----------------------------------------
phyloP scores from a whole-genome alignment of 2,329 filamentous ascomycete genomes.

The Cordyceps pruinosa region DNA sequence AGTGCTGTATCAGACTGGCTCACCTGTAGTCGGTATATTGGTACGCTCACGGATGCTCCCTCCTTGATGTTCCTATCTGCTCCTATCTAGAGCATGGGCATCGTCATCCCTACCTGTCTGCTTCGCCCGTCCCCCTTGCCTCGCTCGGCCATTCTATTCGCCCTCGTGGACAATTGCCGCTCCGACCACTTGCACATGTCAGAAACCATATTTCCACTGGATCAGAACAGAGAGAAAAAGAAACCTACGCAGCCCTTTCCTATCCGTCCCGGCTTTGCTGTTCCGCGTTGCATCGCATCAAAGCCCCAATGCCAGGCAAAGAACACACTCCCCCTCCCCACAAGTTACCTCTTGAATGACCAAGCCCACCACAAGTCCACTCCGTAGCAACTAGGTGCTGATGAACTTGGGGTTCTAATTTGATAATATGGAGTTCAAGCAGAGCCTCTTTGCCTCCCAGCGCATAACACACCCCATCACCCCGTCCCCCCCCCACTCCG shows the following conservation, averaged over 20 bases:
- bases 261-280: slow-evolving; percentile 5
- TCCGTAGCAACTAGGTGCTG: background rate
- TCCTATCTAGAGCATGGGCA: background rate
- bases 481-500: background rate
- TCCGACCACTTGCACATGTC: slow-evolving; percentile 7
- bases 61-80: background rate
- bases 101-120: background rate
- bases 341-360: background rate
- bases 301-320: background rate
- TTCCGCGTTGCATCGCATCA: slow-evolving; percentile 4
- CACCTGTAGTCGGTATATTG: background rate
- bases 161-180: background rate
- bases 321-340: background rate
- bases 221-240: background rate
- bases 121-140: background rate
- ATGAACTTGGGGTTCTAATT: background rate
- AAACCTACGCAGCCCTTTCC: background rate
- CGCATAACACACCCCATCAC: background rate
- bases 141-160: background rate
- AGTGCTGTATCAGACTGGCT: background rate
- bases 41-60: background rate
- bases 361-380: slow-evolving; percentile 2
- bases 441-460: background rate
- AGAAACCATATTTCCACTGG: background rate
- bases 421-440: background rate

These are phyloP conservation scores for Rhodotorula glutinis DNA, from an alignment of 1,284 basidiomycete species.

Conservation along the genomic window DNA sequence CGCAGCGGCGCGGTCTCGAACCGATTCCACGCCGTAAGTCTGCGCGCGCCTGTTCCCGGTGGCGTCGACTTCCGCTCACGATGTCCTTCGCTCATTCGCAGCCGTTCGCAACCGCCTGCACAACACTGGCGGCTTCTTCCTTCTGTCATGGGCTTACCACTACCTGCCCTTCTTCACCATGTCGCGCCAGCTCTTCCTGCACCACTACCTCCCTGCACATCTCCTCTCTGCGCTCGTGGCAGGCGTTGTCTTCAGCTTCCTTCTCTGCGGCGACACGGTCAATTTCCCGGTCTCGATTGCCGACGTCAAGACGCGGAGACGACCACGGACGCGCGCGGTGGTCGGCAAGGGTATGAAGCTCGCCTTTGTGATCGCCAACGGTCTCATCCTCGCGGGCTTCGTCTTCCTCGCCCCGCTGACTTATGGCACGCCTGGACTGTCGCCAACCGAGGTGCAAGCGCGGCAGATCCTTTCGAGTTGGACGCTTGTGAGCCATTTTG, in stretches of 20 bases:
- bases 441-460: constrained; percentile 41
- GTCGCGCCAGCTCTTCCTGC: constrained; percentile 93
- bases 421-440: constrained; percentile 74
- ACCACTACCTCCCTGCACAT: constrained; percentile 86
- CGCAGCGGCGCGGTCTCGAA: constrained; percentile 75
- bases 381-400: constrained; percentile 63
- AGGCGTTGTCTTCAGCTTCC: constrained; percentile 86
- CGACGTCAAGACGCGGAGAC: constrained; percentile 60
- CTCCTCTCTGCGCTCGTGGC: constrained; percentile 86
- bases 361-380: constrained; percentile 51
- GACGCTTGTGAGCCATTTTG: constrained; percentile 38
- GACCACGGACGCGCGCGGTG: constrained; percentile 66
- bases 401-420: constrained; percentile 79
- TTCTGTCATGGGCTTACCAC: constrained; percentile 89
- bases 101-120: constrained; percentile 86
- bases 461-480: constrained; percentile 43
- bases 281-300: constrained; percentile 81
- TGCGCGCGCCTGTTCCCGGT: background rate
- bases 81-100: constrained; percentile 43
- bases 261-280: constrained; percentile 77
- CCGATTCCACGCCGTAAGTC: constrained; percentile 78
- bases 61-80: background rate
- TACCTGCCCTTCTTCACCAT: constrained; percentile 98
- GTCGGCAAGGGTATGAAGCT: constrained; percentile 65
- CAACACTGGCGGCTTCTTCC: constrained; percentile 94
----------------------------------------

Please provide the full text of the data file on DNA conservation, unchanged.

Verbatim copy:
phyloP scores from a whole-genome alignment of 2,329 filamentous ascomycete genomes.

The Cordyceps pruinosa region DNA sequence AGTGCTGTATCAGACTGGCTCACCTGTAGTCGGTATATTGGTACGCTCACGGATGCTCCCTCCTTGATGTTCCTATCTGCTCCTATCTAGAGCATGGGCATCGTCATCCCTACCTGTCTGCTTCGCCCGTCCCCCTTGCCTCGCTCGGCCATTCTATTCGCCCTCGTGGACAATTGCCGCTCCGACCACTTGCACATGTCAGAAACCATATTTCCACTGGATCAGAACAGAGAGAAAAAGAAACCTACGCAGCCCTTTCCTATCCGTCCCGGCTTTGCTGTTCCGCGTTGCATCGCATCAAAGCCCCAATGCCAGGCAAAGAACACACTCCCCCTCCCCACAAGTTACCTCTTGAATGACCAAGCCCACCACAAGTCCACTCCGTAGCAACTAGGTGCTGATGAACTTGGGGTTCTAATTTGATAATATGGAGTTCAAGCAGAGCCTCTTTGCCTCCCAGCGCATAACACACCCCATCACCCCGTCCCCCCCCCACTCCG shows the following conservation, averaged over 20 bases:
- bases 261-280: slow-evolving; percentile 5
- TCCGTAGCAACTAGGTGCTG: background rate
- TCCTATCTAGAGCATGGGCA: background rate
- bases 481-500: background rate
- TCCGACCACTTGCACATGTC: slow-evolving; percentile 7
- bases 61-80: background rate
- bases 101-120: background rate
- bases 341-360: background rate
- bases 301-320: background rate
- TTCCGCGTTGCATCGCATCA: slow-evolving; percentile 4
- CACCTGTAGTCGGTATATTG: background rate
- bases 161-180: background rate
- bases 321-340: background rate
- bases 221-240: background rate
- bases 121-140: background rate
- ATGAACTTGGGGTTCTAATT: background rate
- AAACCTACGCAGCCCTTTCC: background rate
- CGCATAACACACCCCATCAC: background rate
- bases 141-160: background rate
- AGTGCTGTATCAGACTGGCT: background rate
- bases 41-60: background rate
- bases 361-380: slow-evolving; percentile 2
- bases 441-460: background rate
- AGAAACCATATTTCCACTGG: background rate
- bases 421-440: background rate

These are phyloP conservation scores for Rhodotorula glutinis DNA, from an alignment of 1,284 basidiomycete species.

Conservation along the genomic window DNA sequence CGCAGCGGCGCGGTCTCGAACCGATTCCACGCCGTAAGTCTGCGCGCGCCTGTTCCCGGTGGCGTCGACTTCCGCTCACGATGTCCTTCGCTCATTCGCAGCCGTTCGCAACCGCCTGCACAACACTGGCGGCTTCTTCCTTCTGTCATGGGCTTACCACTACCTGCCCTTCTTCACCATGTCGCGCCAGCTCTTCCTGCACCACTACCTCCCTGCACATCTCCTCTCTGCGCTCGTGGCAGGCGTTGTCTTCAGCTTCCTTCTCTGCGGCGACACGGTCAATTTCCCGGTCTCGATTGCCGACGTCAAGACGCGGAGACGACCACGGACGCGCGCGGTGGTCGGCAAGGGTATGAAGCTCGCCTTTGTGATCGCCAACGGTCTCATCCTCGCGGGCTTCGTCTTCCTCGCCCCGCTGACTTATGGCACGCCTGGACTGTCGCCAACCGAGGTGCAAGCGCGGCAGATCCTTTCGAGTTGGACGCTTGTGAGCCATTTTG, in stretches of 20 bases:
- bases 441-460: constrained; percentile 41
- GTCGCGCCAGCTCTTCCTGC: constrained; percentile 93
- bases 421-440: constrained; percentile 74
- ACCACTACCTCCCTGCACAT: constrained; percentile 86
- CGCAGCGGCGCGGTCTCGAA: constrained; percentile 75
- bases 381-400: constrained; percentile 63
- AGGCGTTGTCTTCAGCTTCC: constrained; percentile 86
- CGACGTCAAGACGCGGAGAC: constrained; percentile 60
- CTCCTCTCTGCGCTCGTGGC: constrained; percentile 86
- bases 361-380: constrained; percentile 51
- GACGCTTGTGAGCCATTTTG: constrained; percentile 38
- GACCACGGACGCGCGCGGTG: constrained; percentile 66
- bases 401-420: constrained; percentile 79
- TTCTGTCATGGGCTTACCAC: constrained; percentile 89
- bases 101-120: constrained; percentile 86
- bases 461-480: constrained; percentile 43
- bases 281-300: constrained; percentile 81
- TGCGCGCGCCTGTTCCCGGT: background rate
- bases 81-100: constrained; percentile 43
- bases 261-280: constrained; percentile 77
- CCGATTCCACGCCGTAAGTC: constrained; percentile 78
- bases 61-80: background rate
- TACCTGCCCTTCTTCACCAT: constrained; percentile 98
- GTCGGCAAGGGTATGAAGCT: constrained; percentile 65
- CAACACTGGCGGCTTCTTCC: constrained; percentile 94